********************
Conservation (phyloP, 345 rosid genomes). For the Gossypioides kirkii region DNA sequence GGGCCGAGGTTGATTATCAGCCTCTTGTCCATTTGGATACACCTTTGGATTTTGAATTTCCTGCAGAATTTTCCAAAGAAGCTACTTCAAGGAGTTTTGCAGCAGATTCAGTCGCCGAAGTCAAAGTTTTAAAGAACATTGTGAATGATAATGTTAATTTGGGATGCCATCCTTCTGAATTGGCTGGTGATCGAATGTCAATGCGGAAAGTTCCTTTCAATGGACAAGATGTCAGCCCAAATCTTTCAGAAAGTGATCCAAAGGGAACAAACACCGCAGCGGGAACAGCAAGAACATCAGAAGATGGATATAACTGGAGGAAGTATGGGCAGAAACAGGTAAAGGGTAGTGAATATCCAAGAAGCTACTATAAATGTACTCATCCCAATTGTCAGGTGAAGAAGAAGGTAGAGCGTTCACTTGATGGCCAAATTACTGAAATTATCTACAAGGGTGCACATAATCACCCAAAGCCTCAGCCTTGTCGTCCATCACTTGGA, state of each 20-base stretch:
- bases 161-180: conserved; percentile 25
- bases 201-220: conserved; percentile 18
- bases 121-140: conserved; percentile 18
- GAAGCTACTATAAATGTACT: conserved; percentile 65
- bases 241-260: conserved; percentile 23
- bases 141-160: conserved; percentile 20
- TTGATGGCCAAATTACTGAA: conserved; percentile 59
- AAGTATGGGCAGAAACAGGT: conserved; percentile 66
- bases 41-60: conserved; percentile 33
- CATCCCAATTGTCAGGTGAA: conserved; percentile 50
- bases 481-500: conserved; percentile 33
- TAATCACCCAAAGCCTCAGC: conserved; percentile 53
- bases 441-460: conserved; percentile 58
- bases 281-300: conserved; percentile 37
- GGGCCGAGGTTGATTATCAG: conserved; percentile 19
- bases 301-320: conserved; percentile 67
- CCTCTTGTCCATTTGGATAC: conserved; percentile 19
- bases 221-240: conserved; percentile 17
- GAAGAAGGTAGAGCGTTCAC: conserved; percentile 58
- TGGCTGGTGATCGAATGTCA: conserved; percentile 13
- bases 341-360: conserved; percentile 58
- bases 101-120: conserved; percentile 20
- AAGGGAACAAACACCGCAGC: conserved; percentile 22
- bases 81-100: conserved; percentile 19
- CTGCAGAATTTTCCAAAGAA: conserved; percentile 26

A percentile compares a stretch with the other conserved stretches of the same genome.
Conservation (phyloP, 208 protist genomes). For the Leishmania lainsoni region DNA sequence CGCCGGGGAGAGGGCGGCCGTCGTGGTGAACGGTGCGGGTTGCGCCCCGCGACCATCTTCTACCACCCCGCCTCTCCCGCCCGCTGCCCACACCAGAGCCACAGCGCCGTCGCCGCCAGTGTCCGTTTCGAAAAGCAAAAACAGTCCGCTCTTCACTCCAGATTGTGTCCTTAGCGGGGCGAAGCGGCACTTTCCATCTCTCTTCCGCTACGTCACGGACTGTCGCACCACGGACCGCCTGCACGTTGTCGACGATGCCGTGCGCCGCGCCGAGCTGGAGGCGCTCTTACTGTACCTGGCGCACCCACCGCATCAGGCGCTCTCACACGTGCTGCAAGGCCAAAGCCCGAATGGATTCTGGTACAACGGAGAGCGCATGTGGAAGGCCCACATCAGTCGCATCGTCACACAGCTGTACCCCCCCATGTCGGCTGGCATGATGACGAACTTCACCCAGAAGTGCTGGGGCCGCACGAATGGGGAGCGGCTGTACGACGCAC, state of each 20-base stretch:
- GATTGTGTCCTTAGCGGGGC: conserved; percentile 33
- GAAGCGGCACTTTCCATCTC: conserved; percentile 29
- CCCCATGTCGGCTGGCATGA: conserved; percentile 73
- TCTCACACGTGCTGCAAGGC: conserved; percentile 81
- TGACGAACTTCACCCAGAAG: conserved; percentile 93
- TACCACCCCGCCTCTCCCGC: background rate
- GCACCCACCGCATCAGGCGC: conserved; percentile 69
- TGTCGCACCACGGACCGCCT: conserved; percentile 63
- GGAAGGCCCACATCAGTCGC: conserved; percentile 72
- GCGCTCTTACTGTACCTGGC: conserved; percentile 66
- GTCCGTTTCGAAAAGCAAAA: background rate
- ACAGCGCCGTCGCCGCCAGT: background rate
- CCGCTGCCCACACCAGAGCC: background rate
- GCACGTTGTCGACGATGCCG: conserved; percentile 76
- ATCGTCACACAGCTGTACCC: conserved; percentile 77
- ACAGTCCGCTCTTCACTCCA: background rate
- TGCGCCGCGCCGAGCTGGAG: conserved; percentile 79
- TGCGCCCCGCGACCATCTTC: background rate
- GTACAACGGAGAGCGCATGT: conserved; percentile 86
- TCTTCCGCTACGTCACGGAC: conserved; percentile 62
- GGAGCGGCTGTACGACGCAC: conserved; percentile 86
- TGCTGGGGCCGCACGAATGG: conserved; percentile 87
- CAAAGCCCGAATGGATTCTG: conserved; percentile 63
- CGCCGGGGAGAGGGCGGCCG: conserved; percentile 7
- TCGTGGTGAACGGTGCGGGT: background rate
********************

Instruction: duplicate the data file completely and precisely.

Conservation (phyloP, 345 rosid genomes). For the Gossypioides kirkii region DNA sequence GGGCCGAGGTTGATTATCAGCCTCTTGTCCATTTGGATACACCTTTGGATTTTGAATTTCCTGCAGAATTTTCCAAAGAAGCTACTTCAAGGAGTTTTGCAGCAGATTCAGTCGCCGAAGTCAAAGTTTTAAAGAACATTGTGAATGATAATGTTAATTTGGGATGCCATCCTTCTGAATTGGCTGGTGATCGAATGTCAATGCGGAAAGTTCCTTTCAATGGACAAGATGTCAGCCCAAATCTTTCAGAAAGTGATCCAAAGGGAACAAACACCGCAGCGGGAACAGCAAGAACATCAGAAGATGGATATAACTGGAGGAAGTATGGGCAGAAACAGGTAAAGGGTAGTGAATATCCAAGAAGCTACTATAAATGTACTCATCCCAATTGTCAGGTGAAGAAGAAGGTAGAGCGTTCACTTGATGGCCAAATTACTGAAATTATCTACAAGGGTGCACATAATCACCCAAAGCCTCAGCCTTGTCGTCCATCACTTGGA, state of each 20-base stretch:
- bases 161-180: conserved; percentile 25
- bases 201-220: conserved; percentile 18
- bases 121-140: conserved; percentile 18
- GAAGCTACTATAAATGTACT: conserved; percentile 65
- bases 241-260: conserved; percentile 23
- bases 141-160: conserved; percentile 20
- TTGATGGCCAAATTACTGAA: conserved; percentile 59
- AAGTATGGGCAGAAACAGGT: conserved; percentile 66
- bases 41-60: conserved; percentile 33
- CATCCCAATTGTCAGGTGAA: conserved; percentile 50
- bases 481-500: conserved; percentile 33
- TAATCACCCAAAGCCTCAGC: conserved; percentile 53
- bases 441-460: conserved; percentile 58
- bases 281-300: conserved; percentile 37
- GGGCCGAGGTTGATTATCAG: conserved; percentile 19
- bases 301-320: conserved; percentile 67
- CCTCTTGTCCATTTGGATAC: conserved; percentile 19
- bases 221-240: conserved; percentile 17
- GAAGAAGGTAGAGCGTTCAC: conserved; percentile 58
- TGGCTGGTGATCGAATGTCA: conserved; percentile 13
- bases 341-360: conserved; percentile 58
- bases 101-120: conserved; percentile 20
- AAGGGAACAAACACCGCAGC: conserved; percentile 22
- bases 81-100: conserved; percentile 19
- CTGCAGAATTTTCCAAAGAA: conserved; percentile 26

A percentile compares a stretch with the other conserved stretches of the same genome.
Conservation (phyloP, 208 protist genomes). For the Leishmania lainsoni region DNA sequence CGCCGGGGAGAGGGCGGCCGTCGTGGTGAACGGTGCGGGTTGCGCCCCGCGACCATCTTCTACCACCCCGCCTCTCCCGCCCGCTGCCCACACCAGAGCCACAGCGCCGTCGCCGCCAGTGTCCGTTTCGAAAAGCAAAAACAGTCCGCTCTTCACTCCAGATTGTGTCCTTAGCGGGGCGAAGCGGCACTTTCCATCTCTCTTCCGCTACGTCACGGACTGTCGCACCACGGACCGCCTGCACGTTGTCGACGATGCCGTGCGCCGCGCCGAGCTGGAGGCGCTCTTACTGTACCTGGCGCACCCACCGCATCAGGCGCTCTCACACGTGCTGCAAGGCCAAAGCCCGAATGGATTCTGGTACAACGGAGAGCGCATGTGGAAGGCCCACATCAGTCGCATCGTCACACAGCTGTACCCCCCCATGTCGGCTGGCATGATGACGAACTTCACCCAGAAGTGCTGGGGCCGCACGAATGGGGAGCGGCTGTACGACGCAC, state of each 20-base stretch:
- GATTGTGTCCTTAGCGGGGC: conserved; percentile 33
- GAAGCGGCACTTTCCATCTC: conserved; percentile 29
- CCCCATGTCGGCTGGCATGA: conserved; percentile 73
- TCTCACACGTGCTGCAAGGC: conserved; percentile 81
- TGACGAACTTCACCCAGAAG: conserved; percentile 93
- TACCACCCCGCCTCTCCCGC: background rate
- GCACCCACCGCATCAGGCGC: conserved; percentile 69
- TGTCGCACCACGGACCGCCT: conserved; percentile 63
- GGAAGGCCCACATCAGTCGC: conserved; percentile 72
- GCGCTCTTACTGTACCTGGC: conserved; percentile 66
- GTCCGTTTCGAAAAGCAAAA: background rate
- ACAGCGCCGTCGCCGCCAGT: background rate
- CCGCTGCCCACACCAGAGCC: background rate
- GCACGTTGTCGACGATGCCG: conserved; percentile 76
- ATCGTCACACAGCTGTACCC: conserved; percentile 77
- ACAGTCCGCTCTTCACTCCA: background rate
- TGCGCCGCGCCGAGCTGGAG: conserved; percentile 79
- TGCGCCCCGCGACCATCTTC: background rate
- GTACAACGGAGAGCGCATGT: conserved; percentile 86
- TCTTCCGCTACGTCACGGAC: conserved; percentile 62
- GGAGCGGCTGTACGACGCAC: conserved; percentile 86
- TGCTGGGGCCGCACGAATGG: conserved; percentile 87
- CAAAGCCCGAATGGATTCTG: conserved; percentile 63
- CGCCGGGGAGAGGGCGGCCG: conserved; percentile 7
- TCGTGGTGAACGGTGCGGGT: background rate